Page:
Scotland v France: scrum coach Pieter de Villiers makes a sudden impact on the set-piece

Assistant also reveals that conference call with Finn Russell has now taken place

Pieter de Villiers says Scotland's improved scrummaging comes down to the players' willingness to listen and learn. Image: © Craig Watson - www.craigwatson.co.uk
Pieter de Villiers says Scotland's improved scrummaging comes down to the players' willingness to listen and learn. Image: © Craig Watson - www.craigwatson.co.uk

SOME coaches come into a new post and try to buy time for themselves by insisting they will need years to sort out the problems they have inherited. Some, by contrast, get down to business straight away and make a swift impact. Pieter de Villiers is definitely in the latter category. 

Although he has only been part of the Scotland set-up as scrum coach for a couple of months, the South African-born former France international has quickly got to grips with his task. That much was clear in the set-piece against Ireland, the first game in the Six Nations, and subsequent outings have built on that solid start.

Not that the 47-year-old wants to claim the lion’s share of the credit for that. Instead, he praises the players’ willingness to learn, and their ability to absorb new information rapidly – more rapidly, he reckons, than any other group he has worked with in a coaching career that has also seen him work with the Springboks.


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“It’s been fantastic working with this group,” De Villiers said earlier this week after a training session at Oriam. “The players I’ve walked in on are top-end players whose work on and off the field is excellent, whose work ethic is outstanding. I think that’s the reason why we progressed so quickly, because the base was very solid. It’s been a real privilege to work with these guys.

“It’s probably the group that has responded the quickest ever. Knowing the players now, it isn’t a surprise, because I see how much they work on and off the field and how disciplined they are in terms of putting in the effort. But yes, we got some quick results in certain departments which also speaks to what has gone before, because when I went to Edinburgh and to Glasgow I could see that there was a lot of work ethic there.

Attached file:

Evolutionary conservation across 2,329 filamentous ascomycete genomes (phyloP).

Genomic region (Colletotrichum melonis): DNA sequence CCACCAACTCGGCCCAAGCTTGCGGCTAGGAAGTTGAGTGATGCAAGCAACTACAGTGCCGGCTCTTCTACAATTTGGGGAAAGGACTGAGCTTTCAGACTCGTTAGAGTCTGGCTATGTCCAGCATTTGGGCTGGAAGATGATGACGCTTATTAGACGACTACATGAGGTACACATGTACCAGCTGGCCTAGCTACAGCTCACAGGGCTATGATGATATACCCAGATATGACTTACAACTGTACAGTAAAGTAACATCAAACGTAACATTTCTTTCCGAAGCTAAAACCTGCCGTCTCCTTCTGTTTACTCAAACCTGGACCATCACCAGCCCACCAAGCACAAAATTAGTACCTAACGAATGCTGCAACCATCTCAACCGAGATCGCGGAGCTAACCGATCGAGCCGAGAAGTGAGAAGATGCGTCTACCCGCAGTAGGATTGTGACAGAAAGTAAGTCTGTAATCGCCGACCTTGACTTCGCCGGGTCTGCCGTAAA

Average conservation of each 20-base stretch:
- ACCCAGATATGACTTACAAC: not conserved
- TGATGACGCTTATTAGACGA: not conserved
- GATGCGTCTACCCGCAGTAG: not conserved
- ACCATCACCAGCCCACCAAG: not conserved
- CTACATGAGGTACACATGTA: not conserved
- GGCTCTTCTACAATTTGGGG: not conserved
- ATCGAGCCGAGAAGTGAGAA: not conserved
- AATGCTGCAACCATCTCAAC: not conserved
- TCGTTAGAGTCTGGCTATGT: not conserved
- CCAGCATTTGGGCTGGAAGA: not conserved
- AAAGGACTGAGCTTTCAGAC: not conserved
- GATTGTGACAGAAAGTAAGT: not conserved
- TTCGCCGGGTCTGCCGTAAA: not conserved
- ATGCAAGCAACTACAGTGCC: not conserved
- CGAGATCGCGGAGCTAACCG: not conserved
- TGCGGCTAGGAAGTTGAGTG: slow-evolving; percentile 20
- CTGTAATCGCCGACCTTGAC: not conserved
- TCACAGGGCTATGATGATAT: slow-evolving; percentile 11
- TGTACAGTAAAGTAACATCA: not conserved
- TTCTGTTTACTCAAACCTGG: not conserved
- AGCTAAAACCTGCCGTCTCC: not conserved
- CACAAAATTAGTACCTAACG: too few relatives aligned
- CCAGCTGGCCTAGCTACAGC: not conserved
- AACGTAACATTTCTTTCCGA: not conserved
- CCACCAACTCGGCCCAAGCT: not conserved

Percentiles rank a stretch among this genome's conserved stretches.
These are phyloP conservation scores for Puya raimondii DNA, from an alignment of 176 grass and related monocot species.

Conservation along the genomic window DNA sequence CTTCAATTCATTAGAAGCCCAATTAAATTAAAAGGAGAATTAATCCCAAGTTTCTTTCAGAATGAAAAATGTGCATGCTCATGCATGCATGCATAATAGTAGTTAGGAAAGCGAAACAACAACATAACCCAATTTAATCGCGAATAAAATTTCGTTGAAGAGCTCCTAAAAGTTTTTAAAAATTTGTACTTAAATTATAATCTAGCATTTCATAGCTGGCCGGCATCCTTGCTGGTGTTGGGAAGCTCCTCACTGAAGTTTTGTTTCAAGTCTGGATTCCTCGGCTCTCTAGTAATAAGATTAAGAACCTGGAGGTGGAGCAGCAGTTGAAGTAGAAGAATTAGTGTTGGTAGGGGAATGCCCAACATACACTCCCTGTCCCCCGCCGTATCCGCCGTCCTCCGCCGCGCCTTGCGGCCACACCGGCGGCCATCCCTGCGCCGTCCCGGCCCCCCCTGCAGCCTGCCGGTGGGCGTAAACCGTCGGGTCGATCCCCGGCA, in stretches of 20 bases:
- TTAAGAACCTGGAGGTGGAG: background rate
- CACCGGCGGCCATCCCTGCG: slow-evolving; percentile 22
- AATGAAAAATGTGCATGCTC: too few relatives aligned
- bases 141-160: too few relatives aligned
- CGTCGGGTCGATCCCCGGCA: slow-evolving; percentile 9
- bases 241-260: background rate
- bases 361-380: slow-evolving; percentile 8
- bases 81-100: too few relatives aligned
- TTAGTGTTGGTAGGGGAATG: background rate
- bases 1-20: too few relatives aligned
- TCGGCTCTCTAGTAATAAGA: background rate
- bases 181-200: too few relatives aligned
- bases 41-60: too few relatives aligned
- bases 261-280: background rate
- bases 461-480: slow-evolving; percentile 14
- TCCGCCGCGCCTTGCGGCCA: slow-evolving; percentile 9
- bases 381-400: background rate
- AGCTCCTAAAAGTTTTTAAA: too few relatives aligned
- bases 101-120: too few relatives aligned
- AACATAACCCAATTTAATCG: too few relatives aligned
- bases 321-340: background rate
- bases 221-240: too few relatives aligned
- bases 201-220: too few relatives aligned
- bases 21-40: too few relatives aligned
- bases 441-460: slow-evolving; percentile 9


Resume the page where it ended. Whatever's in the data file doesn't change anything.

“So it was a matter of a few changes here and there, a few suggestions. A bit of endurance work in certain areas helped, but I thought the base was very solid and that’s why they reacted quickly.”

The respect and appreciation is reciprocated by the players, as Fraser Brown explained. “The way Pieter has come in has been brilliant- he’s been welcomed by everyone, he’s got a great personality in the group, he gets on well with everyone,” the hooker said. “But the detail and the passion that he brings to that area of the game has been taken on board by everyone and you can see the improvements we’ve had already in such a short period of time.

“It’s not easy, whether it’s scrum, defence, whatever, to make big changes in such a short window like the Six Nations is, particularly when you’ve got a lot of new guys coming into the squad. And I think that’s testament to how well he’s fitted in, and [defence coach[ Steve Tandy as well: how hard they work, how receptive the whole squad has been to their ideas, the fact that our defence has been going very well, our scrum has been going very well. Pieter has been brilliant since he’s come in.”

Inside knowledge

While the scrum is De Villiers’ speciality within the coaching team, his background in French rugby will also come in useful this week. He not only won well over a half-century of caps in an eight-year spell from 1999, he also played alongside current France coach Fabien Galthie and team manager Raphael Ibanez in a team whose style was pretty similar, he believes, to the one the current squad have adopted.